Timing of acid weathering on Mars: A kinetic-thermodynamic assessment

Mikhail Zolotov, Mikhail V. Mironenko

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102 Scopus citations


Weathering of olivine basalt by H2SO4-HCl aqueous solutions at the conditions of early Mars was investigated through numerical modeling in a system open with respect to CO2 and O2 only. The model includes dissolution rates of primary and secondary minerals and oxidation rate of aqueous Fe2+, as well as chemical equilibration among solutes, dissolved gases, and precipitates. The results reveal fast dissolution of Fe-Mg minerals at low pH, followed by preferential dissolution of plagioclase at higher pH. Correspondingly, solutions evolve from acidic, Mg-Ca-Fe2+-Fe3+-Al3+ compositions toward Na-rich alkaline fluids. The period over which neutralization and mineral precipitation may occur is shorter at higher initial pH, lower water to rock ratios, and larger mineral surface areas. Early stages of weathering are characterized by the formation of amorphous silica, goethite, and kaolinite, while zeolites and carbonates form considerably later at higher pH, where silica dissolves. Slow oxidation of Fe2+ causes precipitation of ferrous phyllosilicates. Comparison with Martian observations indicate that amorphous silica, Fe3+ oxyhydroxides, and Mg-, Ca-, and Fe2+-sulfates could have formed during multiple short-term episodes of acid weathering that were terminated by freezing and/or evaporation. Throughout history, impact generation of oxidants (e.g., O2, SO3, NO2) caused formation of strong acids and incremental Fe2+ oxidation, the processes that are not efficient during O2-deficient periods of volcanic degassing. Although impact-generated acid rainfalls could have caused intense weathering and erosion in Noachian time, dilution of acids and a prolonged existence of surface solutions favored local neutralization of solution, and formation, transport and deposition of clays.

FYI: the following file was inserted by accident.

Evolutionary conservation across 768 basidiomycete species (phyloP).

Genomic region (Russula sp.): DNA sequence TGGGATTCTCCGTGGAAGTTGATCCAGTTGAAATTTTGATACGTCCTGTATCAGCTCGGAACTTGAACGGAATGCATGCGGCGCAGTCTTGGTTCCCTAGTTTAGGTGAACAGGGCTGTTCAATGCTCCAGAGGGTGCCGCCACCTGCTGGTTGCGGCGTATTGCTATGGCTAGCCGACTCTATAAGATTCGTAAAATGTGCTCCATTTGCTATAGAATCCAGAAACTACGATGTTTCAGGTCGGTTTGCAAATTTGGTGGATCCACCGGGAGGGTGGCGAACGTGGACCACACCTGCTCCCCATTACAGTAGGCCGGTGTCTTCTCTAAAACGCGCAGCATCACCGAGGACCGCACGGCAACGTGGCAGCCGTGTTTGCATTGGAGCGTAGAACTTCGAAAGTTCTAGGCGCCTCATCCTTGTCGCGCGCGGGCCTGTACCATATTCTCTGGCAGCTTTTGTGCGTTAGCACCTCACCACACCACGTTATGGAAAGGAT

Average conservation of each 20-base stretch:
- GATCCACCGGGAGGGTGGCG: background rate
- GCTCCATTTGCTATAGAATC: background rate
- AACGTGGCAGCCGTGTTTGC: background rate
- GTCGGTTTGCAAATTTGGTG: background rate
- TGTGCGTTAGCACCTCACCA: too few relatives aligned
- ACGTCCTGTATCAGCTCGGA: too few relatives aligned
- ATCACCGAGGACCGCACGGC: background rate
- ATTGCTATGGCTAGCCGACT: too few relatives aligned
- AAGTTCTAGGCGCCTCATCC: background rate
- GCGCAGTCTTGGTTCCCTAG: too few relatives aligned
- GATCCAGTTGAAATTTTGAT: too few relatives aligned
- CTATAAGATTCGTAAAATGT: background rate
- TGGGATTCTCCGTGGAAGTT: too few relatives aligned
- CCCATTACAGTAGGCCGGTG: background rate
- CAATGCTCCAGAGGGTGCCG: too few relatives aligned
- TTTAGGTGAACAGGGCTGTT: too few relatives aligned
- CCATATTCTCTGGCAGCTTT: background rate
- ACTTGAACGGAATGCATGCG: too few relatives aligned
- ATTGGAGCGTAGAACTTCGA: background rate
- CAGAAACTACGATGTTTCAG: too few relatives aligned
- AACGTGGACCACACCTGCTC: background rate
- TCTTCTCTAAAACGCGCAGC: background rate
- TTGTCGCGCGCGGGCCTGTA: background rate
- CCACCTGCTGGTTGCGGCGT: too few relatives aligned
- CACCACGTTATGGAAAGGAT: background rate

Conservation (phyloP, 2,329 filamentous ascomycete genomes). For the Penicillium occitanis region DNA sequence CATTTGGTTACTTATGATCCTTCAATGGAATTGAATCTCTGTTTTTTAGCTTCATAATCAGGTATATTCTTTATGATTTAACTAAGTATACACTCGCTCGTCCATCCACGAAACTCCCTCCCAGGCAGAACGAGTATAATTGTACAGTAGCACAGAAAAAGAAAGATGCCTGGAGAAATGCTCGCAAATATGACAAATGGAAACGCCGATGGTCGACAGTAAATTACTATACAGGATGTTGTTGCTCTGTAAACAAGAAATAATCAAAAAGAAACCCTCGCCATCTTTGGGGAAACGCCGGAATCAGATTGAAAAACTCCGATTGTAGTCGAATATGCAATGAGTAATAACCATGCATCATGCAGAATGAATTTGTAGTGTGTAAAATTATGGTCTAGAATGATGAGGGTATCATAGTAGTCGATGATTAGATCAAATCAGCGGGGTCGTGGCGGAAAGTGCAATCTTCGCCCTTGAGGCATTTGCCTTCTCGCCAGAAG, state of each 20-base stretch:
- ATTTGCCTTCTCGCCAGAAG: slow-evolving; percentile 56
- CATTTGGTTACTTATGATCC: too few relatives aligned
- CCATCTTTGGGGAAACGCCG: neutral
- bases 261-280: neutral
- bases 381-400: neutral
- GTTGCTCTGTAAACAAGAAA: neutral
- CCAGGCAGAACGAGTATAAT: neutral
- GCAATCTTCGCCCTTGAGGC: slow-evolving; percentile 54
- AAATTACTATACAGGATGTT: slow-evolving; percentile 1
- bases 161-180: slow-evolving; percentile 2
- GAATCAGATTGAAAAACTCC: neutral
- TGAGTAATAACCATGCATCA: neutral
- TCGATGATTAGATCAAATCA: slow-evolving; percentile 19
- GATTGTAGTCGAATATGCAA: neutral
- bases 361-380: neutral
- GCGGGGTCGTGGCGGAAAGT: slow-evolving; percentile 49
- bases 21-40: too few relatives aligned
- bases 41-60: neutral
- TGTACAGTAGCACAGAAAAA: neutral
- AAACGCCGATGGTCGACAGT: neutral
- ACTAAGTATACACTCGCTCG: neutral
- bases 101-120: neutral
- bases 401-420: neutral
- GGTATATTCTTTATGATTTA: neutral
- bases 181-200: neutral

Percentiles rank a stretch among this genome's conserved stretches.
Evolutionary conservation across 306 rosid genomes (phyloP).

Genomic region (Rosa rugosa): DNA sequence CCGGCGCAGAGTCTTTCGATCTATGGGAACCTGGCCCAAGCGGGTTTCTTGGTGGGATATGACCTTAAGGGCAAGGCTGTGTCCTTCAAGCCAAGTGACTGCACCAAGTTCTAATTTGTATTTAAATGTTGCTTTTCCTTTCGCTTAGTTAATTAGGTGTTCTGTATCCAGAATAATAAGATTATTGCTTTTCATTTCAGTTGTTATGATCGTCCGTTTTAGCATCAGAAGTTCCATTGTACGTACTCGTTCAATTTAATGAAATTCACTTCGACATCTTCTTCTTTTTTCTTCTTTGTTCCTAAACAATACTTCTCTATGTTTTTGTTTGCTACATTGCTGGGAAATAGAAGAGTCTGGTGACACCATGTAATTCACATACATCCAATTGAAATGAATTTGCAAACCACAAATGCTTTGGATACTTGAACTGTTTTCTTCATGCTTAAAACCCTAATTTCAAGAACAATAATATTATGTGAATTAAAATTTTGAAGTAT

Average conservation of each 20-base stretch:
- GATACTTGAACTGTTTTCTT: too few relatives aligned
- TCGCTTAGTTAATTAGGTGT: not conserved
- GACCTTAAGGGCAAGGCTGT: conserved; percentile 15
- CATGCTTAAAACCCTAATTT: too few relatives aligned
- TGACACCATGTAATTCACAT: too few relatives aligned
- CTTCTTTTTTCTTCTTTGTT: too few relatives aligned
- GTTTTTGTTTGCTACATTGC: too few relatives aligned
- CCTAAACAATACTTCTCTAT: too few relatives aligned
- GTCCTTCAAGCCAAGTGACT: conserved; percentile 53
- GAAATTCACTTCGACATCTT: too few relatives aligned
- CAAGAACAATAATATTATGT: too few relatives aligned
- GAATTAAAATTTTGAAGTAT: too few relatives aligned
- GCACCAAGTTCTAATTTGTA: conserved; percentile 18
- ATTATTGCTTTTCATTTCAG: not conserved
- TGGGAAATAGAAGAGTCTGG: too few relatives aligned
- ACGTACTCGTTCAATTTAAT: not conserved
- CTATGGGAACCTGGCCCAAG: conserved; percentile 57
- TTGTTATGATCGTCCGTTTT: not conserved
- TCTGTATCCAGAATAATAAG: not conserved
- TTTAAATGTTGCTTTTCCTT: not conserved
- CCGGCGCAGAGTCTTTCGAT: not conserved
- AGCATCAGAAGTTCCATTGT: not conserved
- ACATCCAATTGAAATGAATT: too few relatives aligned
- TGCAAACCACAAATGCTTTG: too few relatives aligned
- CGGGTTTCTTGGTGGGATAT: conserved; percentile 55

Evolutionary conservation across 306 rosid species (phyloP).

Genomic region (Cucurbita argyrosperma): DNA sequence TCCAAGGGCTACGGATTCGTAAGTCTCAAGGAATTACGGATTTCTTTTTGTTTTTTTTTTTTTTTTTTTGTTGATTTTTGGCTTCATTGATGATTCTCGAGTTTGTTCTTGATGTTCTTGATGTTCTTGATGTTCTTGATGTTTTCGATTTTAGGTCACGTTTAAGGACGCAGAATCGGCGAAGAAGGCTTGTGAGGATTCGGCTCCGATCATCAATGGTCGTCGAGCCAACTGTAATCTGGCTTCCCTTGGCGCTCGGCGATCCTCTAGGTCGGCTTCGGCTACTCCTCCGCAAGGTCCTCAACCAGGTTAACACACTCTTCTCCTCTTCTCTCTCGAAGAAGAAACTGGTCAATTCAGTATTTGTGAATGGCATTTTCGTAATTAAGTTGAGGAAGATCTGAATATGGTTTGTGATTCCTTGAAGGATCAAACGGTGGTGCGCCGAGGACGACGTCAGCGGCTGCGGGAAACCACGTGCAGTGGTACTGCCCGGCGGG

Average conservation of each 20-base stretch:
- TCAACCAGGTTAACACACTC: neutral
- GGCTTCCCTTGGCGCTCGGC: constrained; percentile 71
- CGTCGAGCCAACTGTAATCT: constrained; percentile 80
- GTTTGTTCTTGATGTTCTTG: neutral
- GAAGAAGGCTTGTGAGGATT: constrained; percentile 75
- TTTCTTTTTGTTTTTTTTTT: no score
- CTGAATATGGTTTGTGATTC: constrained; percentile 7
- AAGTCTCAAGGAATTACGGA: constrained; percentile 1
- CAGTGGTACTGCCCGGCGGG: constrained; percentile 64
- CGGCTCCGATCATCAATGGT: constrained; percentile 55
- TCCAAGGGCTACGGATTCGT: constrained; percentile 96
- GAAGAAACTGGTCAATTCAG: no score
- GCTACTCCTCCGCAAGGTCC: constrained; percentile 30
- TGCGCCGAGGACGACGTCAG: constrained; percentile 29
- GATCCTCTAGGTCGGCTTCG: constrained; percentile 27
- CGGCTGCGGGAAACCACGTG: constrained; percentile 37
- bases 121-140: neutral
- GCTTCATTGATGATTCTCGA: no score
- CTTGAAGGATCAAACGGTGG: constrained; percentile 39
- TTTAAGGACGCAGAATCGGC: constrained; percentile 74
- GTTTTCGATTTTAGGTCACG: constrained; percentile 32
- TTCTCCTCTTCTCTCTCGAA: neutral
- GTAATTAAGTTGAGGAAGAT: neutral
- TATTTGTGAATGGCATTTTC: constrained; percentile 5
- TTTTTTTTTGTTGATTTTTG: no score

Original languageEnglish (US)
Article numberE07006
JournalJournal of Geophysical Research: Planets
Issue number7
StatePublished - Jul 20 2007

ASJC Scopus subject areas

  • Geochemistry and Petrology
  • Geophysics
  • Earth and Planetary Sciences (miscellaneous)
  • Space and Planetary Science


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